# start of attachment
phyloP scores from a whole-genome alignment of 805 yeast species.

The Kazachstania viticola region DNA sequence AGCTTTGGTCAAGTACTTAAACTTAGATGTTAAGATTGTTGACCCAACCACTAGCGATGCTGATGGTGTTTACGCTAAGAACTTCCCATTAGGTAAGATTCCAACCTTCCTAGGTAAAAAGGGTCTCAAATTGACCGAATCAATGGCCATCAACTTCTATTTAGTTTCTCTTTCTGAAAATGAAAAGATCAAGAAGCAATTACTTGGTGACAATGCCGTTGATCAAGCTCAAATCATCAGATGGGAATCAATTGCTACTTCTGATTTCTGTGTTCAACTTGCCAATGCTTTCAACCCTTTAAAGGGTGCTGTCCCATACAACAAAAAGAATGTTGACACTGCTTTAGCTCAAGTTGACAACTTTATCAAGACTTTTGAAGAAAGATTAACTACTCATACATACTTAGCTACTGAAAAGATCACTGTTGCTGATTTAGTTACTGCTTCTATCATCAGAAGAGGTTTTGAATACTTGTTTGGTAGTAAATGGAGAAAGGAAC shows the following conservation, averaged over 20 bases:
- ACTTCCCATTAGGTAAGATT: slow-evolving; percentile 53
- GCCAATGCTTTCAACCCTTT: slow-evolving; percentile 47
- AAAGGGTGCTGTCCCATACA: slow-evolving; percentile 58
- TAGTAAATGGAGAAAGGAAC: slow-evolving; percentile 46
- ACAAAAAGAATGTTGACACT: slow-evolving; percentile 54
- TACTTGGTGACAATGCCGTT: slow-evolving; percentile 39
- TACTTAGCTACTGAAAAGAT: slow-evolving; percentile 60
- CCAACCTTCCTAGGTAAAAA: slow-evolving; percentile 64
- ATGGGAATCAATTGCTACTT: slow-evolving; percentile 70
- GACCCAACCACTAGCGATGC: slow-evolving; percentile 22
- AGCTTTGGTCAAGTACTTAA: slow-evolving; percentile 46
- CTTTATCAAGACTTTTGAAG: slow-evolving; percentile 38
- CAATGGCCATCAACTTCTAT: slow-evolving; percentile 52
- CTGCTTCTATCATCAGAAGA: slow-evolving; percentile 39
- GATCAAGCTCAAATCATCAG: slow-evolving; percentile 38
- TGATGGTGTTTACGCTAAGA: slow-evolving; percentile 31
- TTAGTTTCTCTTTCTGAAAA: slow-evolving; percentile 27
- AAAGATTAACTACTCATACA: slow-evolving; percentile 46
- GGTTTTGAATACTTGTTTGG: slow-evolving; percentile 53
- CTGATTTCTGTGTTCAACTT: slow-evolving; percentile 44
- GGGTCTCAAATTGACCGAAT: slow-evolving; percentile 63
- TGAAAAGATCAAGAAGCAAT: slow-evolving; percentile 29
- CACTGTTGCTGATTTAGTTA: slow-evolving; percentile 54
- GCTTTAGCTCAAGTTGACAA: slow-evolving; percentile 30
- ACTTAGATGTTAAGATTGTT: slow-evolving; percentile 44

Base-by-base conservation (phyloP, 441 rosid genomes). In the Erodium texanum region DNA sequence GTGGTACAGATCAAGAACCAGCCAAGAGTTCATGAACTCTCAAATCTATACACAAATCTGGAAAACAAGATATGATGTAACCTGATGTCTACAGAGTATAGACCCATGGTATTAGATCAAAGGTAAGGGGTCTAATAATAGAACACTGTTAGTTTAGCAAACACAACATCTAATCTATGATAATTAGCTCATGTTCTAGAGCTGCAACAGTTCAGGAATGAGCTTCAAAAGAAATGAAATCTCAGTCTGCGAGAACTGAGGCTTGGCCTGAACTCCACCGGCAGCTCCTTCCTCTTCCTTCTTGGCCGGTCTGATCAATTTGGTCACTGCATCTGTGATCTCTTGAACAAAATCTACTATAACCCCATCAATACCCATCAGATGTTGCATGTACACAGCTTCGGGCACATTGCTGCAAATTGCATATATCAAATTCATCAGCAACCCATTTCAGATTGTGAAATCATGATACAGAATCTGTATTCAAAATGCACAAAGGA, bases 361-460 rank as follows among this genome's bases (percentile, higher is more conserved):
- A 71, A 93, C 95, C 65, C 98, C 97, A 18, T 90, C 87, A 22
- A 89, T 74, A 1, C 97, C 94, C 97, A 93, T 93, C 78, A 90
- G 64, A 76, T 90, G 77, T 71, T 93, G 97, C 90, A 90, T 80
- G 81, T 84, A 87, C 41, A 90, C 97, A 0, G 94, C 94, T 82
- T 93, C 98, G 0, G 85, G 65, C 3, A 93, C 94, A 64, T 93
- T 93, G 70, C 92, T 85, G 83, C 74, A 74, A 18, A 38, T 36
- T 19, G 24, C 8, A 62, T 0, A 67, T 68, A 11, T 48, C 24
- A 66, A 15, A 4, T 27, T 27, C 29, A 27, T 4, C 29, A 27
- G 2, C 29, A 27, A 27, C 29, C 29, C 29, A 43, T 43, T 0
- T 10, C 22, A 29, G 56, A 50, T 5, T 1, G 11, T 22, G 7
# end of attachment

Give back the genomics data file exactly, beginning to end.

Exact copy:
phyloP scores from a whole-genome alignment of 805 yeast species.

The Kazachstania viticola region DNA sequence AGCTTTGGTCAAGTACTTAAACTTAGATGTTAAGATTGTTGACCCAACCACTAGCGATGCTGATGGTGTTTACGCTAAGAACTTCCCATTAGGTAAGATTCCAACCTTCCTAGGTAAAAAGGGTCTCAAATTGACCGAATCAATGGCCATCAACTTCTATTTAGTTTCTCTTTCTGAAAATGAAAAGATCAAGAAGCAATTACTTGGTGACAATGCCGTTGATCAAGCTCAAATCATCAGATGGGAATCAATTGCTACTTCTGATTTCTGTGTTCAACTTGCCAATGCTTTCAACCCTTTAAAGGGTGCTGTCCCATACAACAAAAAGAATGTTGACACTGCTTTAGCTCAAGTTGACAACTTTATCAAGACTTTTGAAGAAAGATTAACTACTCATACATACTTAGCTACTGAAAAGATCACTGTTGCTGATTTAGTTACTGCTTCTATCATCAGAAGAGGTTTTGAATACTTGTTTGGTAGTAAATGGAGAAAGGAAC shows the following conservation, averaged over 20 bases:
- ACTTCCCATTAGGTAAGATT: slow-evolving; percentile 53
- GCCAATGCTTTCAACCCTTT: slow-evolving; percentile 47
- AAAGGGTGCTGTCCCATACA: slow-evolving; percentile 58
- TAGTAAATGGAGAAAGGAAC: slow-evolving; percentile 46
- ACAAAAAGAATGTTGACACT: slow-evolving; percentile 54
- TACTTGGTGACAATGCCGTT: slow-evolving; percentile 39
- TACTTAGCTACTGAAAAGAT: slow-evolving; percentile 60
- CCAACCTTCCTAGGTAAAAA: slow-evolving; percentile 64
- ATGGGAATCAATTGCTACTT: slow-evolving; percentile 70
- GACCCAACCACTAGCGATGC: slow-evolving; percentile 22
- AGCTTTGGTCAAGTACTTAA: slow-evolving; percentile 46
- CTTTATCAAGACTTTTGAAG: slow-evolving; percentile 38
- CAATGGCCATCAACTTCTAT: slow-evolving; percentile 52
- CTGCTTCTATCATCAGAAGA: slow-evolving; percentile 39
- GATCAAGCTCAAATCATCAG: slow-evolving; percentile 38
- TGATGGTGTTTACGCTAAGA: slow-evolving; percentile 31
- TTAGTTTCTCTTTCTGAAAA: slow-evolving; percentile 27
- AAAGATTAACTACTCATACA: slow-evolving; percentile 46
- GGTTTTGAATACTTGTTTGG: slow-evolving; percentile 53
- CTGATTTCTGTGTTCAACTT: slow-evolving; percentile 44
- GGGTCTCAAATTGACCGAAT: slow-evolving; percentile 63
- TGAAAAGATCAAGAAGCAAT: slow-evolving; percentile 29
- CACTGTTGCTGATTTAGTTA: slow-evolving; percentile 54
- GCTTTAGCTCAAGTTGACAA: slow-evolving; percentile 30
- ACTTAGATGTTAAGATTGTT: slow-evolving; percentile 44

Base-by-base conservation (phyloP, 441 rosid genomes). In the Erodium texanum region DNA sequence GTGGTACAGATCAAGAACCAGCCAAGAGTTCATGAACTCTCAAATCTATACACAAATCTGGAAAACAAGATATGATGTAACCTGATGTCTACAGAGTATAGACCCATGGTATTAGATCAAAGGTAAGGGGTCTAATAATAGAACACTGTTAGTTTAGCAAACACAACATCTAATCTATGATAATTAGCTCATGTTCTAGAGCTGCAACAGTTCAGGAATGAGCTTCAAAAGAAATGAAATCTCAGTCTGCGAGAACTGAGGCTTGGCCTGAACTCCACCGGCAGCTCCTTCCTCTTCCTTCTTGGCCGGTCTGATCAATTTGGTCACTGCATCTGTGATCTCTTGAACAAAATCTACTATAACCCCATCAATACCCATCAGATGTTGCATGTACACAGCTTCGGGCACATTGCTGCAAATTGCATATATCAAATTCATCAGCAACCCATTTCAGATTGTGAAATCATGATACAGAATCTGTATTCAAAATGCACAAAGGA, bases 361-460 rank as follows among this genome's bases (percentile, higher is more conserved):
- A 71, A 93, C 95, C 65, C 98, C 97, A 18, T 90, C 87, A 22
- A 89, T 74, A 1, C 97, C 94, C 97, A 93, T 93, C 78, A 90
- G 64, A 76, T 90, G 77, T 71, T 93, G 97, C 90, A 90, T 80
- G 81, T 84, A 87, C 41, A 90, C 97, A 0, G 94, C 94, T 82
- T 93, C 98, G 0, G 85, G 65, C 3, A 93, C 94, A 64, T 93
- T 93, G 70, C 92, T 85, G 83, C 74, A 74, A 18, A 38, T 36
- T 19, G 24, C 8, A 62, T 0, A 67, T 68, A 11, T 48, C 24
- A 66, A 15, A 4, T 27, T 27, C 29, A 27, T 4, C 29, A 27
- G 2, C 29, A 27, A 27, C 29, C 29, C 29, A 43, T 43, T 0
- T 10, C 22, A 29, G 56, A 50, T 5, T 1, G 11, T 22, G 7